In Summary
  • Ngei Phase II estate was once a hotbed of crime. Burglaries and car break-ins were especially common.

  • You would park your car at your front gate and get into your house, but on getting out a while later, you would find a wheel or other accessories missing.

  • So estate officials hired and trained security guards came at an extra cost to the residents and it proved to be a worthy investment.
  • From their experience, the first step in combating neighbourhood crime is to get every resident’s support.

If you do not feel safe, no matter where you live, you will not be a happy tenant. Even if you live in a leafy neighbourhood that has running water all day-long, has a sewerage system that works, or is near amenities such as schools, hospitals and one-stop malls, if you do not feel secure when you go to sleep at night, you will be a dissatisfied homeowner.

Several years ago, residents of Ngei Phase II in Nairobi’s Lang’ata area lived in apprehension. Robbery and theft, even in broad daylight, was common until the residents came together, pooled resources and took deliberate measures to ensure that they and their families were safe.

BURGLARIES

The chairperson of the residents’ association, Mr Paul Murwithania, offers lessons on how residents can improve the safety in their neighbourhoods. Mr Murwithania is a security expert and a former senior criminal investigations officer who currently works for an international organisation in charge of security and safety.

The estate, he explains, is made up of a church, several schools and 298 main houses. Many of these houses also include extensions and servant quarters.

The chair, who moved into the estate in 2006, says that the estate was once a hotbed of crime. Burglaries and car break-ins, he says, were especially common.

“You would park your car at your front gate and get into your house, but on getting out a while later, you would find a wheel or other accessories missing,” he says, adding that incidents of crime are now unheard of.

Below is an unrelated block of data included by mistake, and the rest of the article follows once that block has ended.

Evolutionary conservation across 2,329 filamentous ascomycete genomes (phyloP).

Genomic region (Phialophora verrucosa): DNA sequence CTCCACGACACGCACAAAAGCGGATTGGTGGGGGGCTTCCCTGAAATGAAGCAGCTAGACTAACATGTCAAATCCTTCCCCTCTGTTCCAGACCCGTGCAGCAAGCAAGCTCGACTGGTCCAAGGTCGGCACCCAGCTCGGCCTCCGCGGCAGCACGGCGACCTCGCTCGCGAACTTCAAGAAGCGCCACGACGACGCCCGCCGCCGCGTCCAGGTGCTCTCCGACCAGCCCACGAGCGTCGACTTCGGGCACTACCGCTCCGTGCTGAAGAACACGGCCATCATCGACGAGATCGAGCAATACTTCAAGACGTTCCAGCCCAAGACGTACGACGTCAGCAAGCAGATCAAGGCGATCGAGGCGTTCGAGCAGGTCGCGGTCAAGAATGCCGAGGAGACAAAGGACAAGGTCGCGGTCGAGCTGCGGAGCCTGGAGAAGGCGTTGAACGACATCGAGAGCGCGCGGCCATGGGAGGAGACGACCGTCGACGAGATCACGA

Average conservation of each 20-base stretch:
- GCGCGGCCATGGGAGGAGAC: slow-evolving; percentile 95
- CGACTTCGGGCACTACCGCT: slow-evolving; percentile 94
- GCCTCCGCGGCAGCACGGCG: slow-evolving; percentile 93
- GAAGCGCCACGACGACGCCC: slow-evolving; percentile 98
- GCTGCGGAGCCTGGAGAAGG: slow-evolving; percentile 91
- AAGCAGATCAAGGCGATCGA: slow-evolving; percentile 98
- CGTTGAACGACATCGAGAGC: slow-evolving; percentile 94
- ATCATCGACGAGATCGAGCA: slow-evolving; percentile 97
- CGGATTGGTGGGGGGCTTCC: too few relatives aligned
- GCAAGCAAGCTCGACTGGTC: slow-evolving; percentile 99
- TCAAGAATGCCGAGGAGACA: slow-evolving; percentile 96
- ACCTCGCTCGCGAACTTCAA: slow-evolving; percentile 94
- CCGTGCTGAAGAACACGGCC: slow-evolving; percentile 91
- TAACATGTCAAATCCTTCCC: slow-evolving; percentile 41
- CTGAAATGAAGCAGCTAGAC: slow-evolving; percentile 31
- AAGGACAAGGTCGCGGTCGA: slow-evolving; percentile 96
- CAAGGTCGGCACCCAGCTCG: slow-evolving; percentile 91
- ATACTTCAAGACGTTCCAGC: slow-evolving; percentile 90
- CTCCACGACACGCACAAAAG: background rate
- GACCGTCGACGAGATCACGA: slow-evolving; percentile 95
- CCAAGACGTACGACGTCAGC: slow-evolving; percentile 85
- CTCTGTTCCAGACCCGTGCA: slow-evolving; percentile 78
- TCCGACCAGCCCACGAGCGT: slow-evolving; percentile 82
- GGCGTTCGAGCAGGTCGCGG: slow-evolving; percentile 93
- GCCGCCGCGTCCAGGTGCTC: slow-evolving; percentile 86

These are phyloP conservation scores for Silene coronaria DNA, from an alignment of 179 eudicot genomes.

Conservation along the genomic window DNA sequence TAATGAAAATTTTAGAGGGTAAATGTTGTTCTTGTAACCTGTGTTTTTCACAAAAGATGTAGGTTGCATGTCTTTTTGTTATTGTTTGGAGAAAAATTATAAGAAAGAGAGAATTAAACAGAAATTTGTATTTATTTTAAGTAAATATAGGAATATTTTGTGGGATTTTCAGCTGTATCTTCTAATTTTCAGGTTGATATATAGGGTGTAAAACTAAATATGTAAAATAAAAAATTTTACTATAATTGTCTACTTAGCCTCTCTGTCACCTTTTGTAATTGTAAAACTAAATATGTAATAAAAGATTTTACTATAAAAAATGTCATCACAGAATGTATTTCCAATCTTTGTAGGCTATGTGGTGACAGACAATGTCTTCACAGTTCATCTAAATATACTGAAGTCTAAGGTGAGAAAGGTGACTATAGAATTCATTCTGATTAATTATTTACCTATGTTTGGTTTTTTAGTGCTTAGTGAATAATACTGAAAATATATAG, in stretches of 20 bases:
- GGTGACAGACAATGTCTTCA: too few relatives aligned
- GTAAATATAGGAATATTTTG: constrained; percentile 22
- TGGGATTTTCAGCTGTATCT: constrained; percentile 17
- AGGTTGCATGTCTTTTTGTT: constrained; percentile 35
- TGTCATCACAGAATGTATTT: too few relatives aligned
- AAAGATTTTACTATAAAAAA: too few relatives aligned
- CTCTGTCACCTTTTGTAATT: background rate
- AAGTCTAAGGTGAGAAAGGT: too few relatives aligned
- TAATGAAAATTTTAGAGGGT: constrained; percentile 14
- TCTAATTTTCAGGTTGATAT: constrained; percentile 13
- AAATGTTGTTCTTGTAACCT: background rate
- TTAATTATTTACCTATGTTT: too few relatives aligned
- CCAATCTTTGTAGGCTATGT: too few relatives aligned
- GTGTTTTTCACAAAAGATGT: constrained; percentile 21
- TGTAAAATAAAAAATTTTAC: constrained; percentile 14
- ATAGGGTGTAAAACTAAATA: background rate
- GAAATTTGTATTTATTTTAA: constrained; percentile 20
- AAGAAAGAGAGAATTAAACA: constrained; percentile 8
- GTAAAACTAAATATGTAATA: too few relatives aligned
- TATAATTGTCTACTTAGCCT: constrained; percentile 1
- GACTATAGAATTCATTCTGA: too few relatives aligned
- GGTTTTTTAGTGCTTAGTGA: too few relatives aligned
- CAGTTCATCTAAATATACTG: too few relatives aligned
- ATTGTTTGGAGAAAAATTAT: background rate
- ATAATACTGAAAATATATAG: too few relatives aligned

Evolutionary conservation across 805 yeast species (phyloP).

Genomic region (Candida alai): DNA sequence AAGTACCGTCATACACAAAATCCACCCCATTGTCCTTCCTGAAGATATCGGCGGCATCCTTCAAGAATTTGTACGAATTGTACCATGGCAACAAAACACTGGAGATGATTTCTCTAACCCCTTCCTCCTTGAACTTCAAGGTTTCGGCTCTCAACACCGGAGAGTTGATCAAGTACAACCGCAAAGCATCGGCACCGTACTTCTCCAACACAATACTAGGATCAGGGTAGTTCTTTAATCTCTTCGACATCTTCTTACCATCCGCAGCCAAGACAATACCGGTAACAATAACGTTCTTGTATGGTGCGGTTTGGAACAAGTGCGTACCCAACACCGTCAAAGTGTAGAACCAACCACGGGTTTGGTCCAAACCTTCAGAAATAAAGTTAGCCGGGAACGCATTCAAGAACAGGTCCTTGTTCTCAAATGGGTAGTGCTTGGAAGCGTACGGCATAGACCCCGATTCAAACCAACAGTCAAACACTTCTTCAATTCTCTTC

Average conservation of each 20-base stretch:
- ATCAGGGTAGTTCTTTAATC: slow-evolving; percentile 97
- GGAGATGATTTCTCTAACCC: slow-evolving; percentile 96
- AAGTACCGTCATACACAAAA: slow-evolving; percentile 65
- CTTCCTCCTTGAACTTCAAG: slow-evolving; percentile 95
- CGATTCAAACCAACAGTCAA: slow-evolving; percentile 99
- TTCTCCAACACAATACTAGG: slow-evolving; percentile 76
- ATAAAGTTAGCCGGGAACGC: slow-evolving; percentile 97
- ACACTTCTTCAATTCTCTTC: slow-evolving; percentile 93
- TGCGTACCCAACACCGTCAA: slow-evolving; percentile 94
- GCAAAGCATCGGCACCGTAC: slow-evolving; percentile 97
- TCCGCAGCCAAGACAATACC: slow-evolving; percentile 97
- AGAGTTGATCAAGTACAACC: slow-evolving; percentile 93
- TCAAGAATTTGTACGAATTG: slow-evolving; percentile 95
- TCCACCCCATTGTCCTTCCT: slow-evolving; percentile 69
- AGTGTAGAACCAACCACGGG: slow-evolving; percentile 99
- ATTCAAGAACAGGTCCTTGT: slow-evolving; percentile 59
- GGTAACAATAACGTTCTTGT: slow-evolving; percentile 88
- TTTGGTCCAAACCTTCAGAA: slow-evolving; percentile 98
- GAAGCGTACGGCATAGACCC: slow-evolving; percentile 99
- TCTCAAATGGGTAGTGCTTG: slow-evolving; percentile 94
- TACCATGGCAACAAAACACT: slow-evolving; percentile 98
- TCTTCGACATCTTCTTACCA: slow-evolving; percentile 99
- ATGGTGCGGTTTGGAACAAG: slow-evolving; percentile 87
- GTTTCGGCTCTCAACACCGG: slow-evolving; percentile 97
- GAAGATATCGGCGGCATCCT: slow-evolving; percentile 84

From experience, he says that the first step in combating neighbourhood crime is to get every resident’s support. “Keeping our estate safe is an undertaking that required a lot of money as well as goodwill from the residents. While every resident agreed that security was important, it was not easy to convince them to dutifully contribute the monthly membership fees we had agreed on,” he reveals.

Rose Mwangi, a resident of the estate since 2007, says that the executive committee of the estate, which is tasked with running the neighbourhood’s affairs had to prove to the residents that the money collected would be put to good use.

STRATEGY

“We implemented a strategy whereby we release quarterly financial reports to show our members how their money was spent. We also introduced digital payment to make tracking of payments easier. This has greatly increased compliance,” says Ms Mwangi, who serves as the secretary to the estate’s executive committee.

Having seen the ways in which their money has been utilised, some members of the estate now go an extra mile and volunteer their time resources to keep the neighbourhood safer.

Says Murwithania, “Sometime back, part of the estate’s fence was damaged, and people that don’t live here began to sneak into the main playground to, ostensibly, play football, but were actually peddling drugs such as bhang in the estate. We raised money and put up a fence, which immediately dealt with this problem,” he says, adding that any outsiders hiring the ground for events are duly vetted.

Ensuring that the residents follow the rule of the law, no matter their status in the estate, was another critical step in bringing security to Ngei Phase II.

For example, residents are prohibited from ordering deliveries past 10pm, and all are required to have their vehicles inspected by security personnel. Also, no resident is allowed to put up an unapproved structure as had been the norm before, a factor that led to formation of informal settlements around the area.

Ms Mwangi explains that earlier on, private developers had grabbed land that was supposed to be used by the residents as a playground.

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